I love the ABA Section of Dispute Resolution annual conferences. They always put on a wide array of wonderful sessions and it’s a great time to connect with friends, old and new. As in the past, I am listing some sessions that particularly intrigue me.
Recently I came upon an older article written by Tammy Lenski entitled, “Face to Face negotiation better than e-mail”….
Peter Joy (Washinton University School of Law) has published “The Uneasy History of Experiential Education in U.S. Law Schools,” forthcoming in the Dickinson Law Review and available here. The abstract: This article explores the history of legal education, particularly the rise of experiential learning and its importance.
Interesting op-ed from the New York Times on the recent student protest during a talk by Christina Hoff Sommers at Lewis & Clark Law School. As the author points out, the current political moment is fraught and toxic, which can make people “jumpy” when it comes to certain topics.
Negotiation is something professional women do every day and you probably think you’re pretty good at it. I’ll bet you’re great at representing your clients, team or organisation – pulling out all the stops to make sure they get what they deserve….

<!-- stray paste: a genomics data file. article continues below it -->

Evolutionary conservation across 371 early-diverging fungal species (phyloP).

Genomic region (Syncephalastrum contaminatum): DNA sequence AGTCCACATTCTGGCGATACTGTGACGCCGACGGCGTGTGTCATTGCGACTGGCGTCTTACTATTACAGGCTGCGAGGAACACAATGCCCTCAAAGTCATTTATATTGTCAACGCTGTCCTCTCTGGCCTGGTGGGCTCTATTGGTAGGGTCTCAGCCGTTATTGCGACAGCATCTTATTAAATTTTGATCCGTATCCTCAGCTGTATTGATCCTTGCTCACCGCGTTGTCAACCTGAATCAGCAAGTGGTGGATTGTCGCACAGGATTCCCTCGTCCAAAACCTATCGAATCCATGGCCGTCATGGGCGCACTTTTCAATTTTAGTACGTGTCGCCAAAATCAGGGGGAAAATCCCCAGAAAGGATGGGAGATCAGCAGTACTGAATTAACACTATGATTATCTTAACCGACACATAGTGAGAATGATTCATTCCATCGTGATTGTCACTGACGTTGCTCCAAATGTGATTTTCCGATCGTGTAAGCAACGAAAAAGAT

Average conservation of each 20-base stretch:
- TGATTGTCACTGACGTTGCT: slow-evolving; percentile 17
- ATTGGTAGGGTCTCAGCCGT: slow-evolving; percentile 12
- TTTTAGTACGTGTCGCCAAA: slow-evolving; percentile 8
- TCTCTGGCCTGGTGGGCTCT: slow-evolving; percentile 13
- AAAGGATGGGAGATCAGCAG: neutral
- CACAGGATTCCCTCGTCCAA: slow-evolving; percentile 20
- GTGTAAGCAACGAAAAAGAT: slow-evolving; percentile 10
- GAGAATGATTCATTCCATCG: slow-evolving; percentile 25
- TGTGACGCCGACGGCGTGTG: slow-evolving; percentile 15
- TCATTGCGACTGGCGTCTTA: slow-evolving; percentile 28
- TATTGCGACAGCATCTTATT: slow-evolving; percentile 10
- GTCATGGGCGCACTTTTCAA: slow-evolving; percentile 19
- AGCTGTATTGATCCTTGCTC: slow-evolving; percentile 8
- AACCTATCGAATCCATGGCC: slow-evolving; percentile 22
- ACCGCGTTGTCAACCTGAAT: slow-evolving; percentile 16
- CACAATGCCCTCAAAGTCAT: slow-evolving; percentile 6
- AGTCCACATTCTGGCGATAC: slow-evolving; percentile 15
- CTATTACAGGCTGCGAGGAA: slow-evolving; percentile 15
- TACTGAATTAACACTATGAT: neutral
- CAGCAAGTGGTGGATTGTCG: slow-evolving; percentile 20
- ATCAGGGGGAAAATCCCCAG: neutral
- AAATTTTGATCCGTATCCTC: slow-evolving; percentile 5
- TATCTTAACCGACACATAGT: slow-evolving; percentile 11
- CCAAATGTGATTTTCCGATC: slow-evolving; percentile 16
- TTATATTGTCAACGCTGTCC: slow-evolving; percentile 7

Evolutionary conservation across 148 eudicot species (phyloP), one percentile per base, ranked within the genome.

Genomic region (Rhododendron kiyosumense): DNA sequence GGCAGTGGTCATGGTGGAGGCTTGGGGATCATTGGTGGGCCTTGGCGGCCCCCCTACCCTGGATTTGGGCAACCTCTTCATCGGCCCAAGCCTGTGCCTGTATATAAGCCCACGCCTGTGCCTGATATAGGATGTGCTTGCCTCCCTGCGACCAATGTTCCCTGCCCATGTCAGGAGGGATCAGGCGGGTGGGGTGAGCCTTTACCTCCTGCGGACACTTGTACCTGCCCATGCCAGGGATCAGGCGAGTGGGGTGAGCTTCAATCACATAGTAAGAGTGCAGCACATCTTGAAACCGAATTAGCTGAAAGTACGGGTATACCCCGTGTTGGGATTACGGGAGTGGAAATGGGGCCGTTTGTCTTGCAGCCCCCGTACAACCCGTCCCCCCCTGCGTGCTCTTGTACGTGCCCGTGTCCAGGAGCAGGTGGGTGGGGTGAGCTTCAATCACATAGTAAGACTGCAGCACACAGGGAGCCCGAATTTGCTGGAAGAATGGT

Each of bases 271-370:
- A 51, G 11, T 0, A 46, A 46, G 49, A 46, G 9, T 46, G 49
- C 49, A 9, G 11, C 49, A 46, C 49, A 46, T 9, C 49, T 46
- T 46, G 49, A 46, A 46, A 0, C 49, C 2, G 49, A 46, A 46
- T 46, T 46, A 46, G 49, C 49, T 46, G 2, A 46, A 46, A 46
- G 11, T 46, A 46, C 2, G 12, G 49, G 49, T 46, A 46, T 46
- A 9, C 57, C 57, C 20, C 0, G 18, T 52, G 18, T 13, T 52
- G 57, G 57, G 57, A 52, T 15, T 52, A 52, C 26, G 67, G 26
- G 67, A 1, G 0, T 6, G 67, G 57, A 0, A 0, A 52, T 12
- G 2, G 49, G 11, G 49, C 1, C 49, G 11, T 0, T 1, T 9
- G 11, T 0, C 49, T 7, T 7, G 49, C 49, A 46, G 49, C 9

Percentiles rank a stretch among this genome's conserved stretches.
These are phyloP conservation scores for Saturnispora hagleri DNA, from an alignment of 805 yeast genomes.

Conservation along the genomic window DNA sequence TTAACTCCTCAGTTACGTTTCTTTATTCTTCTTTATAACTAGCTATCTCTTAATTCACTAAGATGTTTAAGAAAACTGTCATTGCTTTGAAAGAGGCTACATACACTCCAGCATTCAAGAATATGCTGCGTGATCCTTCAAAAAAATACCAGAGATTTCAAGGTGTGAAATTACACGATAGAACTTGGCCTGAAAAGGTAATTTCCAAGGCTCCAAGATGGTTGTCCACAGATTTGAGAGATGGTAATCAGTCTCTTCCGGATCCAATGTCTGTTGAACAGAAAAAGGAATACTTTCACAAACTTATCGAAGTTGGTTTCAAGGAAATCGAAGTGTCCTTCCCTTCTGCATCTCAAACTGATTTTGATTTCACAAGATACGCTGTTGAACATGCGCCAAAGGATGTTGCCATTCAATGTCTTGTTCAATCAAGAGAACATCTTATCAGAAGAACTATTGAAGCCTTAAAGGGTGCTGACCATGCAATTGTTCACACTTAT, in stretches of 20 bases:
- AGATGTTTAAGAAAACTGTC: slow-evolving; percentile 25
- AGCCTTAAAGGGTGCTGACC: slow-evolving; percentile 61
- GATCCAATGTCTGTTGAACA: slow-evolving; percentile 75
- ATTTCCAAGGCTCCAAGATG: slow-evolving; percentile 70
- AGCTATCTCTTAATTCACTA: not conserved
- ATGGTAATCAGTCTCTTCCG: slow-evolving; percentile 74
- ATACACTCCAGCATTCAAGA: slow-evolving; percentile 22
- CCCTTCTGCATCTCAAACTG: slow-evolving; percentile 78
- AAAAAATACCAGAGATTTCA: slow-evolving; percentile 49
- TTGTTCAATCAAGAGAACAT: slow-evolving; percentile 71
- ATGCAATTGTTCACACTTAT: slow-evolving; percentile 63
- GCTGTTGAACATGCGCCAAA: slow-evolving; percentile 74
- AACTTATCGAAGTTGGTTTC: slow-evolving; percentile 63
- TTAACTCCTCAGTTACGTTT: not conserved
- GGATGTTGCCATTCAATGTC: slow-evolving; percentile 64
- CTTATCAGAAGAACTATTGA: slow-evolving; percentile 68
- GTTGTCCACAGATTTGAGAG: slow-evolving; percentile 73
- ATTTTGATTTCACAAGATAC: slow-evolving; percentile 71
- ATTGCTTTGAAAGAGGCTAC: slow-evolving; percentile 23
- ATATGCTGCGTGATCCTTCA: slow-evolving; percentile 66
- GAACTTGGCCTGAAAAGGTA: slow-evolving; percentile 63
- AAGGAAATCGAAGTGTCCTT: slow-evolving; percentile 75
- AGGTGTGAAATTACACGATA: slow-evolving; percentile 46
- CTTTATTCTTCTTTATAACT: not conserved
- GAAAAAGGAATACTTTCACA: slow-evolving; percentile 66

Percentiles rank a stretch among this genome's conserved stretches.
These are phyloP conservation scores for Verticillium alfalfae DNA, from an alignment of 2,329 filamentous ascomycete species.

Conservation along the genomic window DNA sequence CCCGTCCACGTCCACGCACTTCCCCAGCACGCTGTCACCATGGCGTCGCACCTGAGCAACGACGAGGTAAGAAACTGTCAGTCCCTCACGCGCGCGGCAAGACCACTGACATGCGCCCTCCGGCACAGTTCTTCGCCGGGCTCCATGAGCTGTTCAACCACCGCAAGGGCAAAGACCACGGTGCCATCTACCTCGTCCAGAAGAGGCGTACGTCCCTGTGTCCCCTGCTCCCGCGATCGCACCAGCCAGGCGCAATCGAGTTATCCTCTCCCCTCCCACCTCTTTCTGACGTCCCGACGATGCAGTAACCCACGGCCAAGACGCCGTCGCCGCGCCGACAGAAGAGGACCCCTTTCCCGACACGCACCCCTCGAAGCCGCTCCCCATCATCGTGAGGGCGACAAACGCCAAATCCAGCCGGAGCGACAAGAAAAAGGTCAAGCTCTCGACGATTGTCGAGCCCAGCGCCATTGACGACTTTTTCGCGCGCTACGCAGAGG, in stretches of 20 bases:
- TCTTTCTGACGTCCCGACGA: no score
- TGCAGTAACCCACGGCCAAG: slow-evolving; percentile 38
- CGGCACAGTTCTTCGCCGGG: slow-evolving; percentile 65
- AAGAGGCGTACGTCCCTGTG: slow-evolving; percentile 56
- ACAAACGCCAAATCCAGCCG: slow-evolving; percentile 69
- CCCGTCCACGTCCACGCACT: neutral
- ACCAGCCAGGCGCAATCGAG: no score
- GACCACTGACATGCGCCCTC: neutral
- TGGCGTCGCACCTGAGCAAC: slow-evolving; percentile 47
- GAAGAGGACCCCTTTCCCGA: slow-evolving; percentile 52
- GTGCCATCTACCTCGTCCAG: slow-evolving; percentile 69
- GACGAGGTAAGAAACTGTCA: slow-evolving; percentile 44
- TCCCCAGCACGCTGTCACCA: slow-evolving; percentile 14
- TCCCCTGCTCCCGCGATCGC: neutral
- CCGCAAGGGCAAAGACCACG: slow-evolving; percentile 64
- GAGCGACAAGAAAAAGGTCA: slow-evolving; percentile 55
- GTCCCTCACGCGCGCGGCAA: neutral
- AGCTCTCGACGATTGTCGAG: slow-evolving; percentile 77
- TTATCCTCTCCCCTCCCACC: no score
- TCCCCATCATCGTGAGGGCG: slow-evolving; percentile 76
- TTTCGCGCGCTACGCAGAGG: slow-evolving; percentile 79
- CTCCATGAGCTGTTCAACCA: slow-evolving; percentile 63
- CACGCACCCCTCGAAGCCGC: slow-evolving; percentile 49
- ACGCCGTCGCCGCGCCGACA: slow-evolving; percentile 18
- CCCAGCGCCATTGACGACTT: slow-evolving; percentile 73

This one we’re calling “Boys Will Be Boys — It’s Human Nature.” Many people assume that boys fight. I know my boys did and I didn’t constantly try to break up their fights. I thought that they were inevitable, and it was important to let them learn how to resolve their conflicts on their own.
Politics is very often fought over positions more than interests. Everyone in the U.S. shares the same interests: we want to have good jobs and we want those jobs to be safe; we want our families to be healthy, safe, and have opportunities to thrive
We believe that society’s chronic inability to constructively handle intractable conflict constitutes a threat to human welfare that is at least as serious as that posed by climate change, infectious disease, or any of today’s other big social, political, economic, and environmental challenges.
Drawing from the larger body of general research on conflict framing, the concept of identity frames illustrates the various ways in which people view themselves in the context of specific conflicts. It also allows us to think about how individuals who are part of a larger group are influenced by their affiliation with and participation in that group.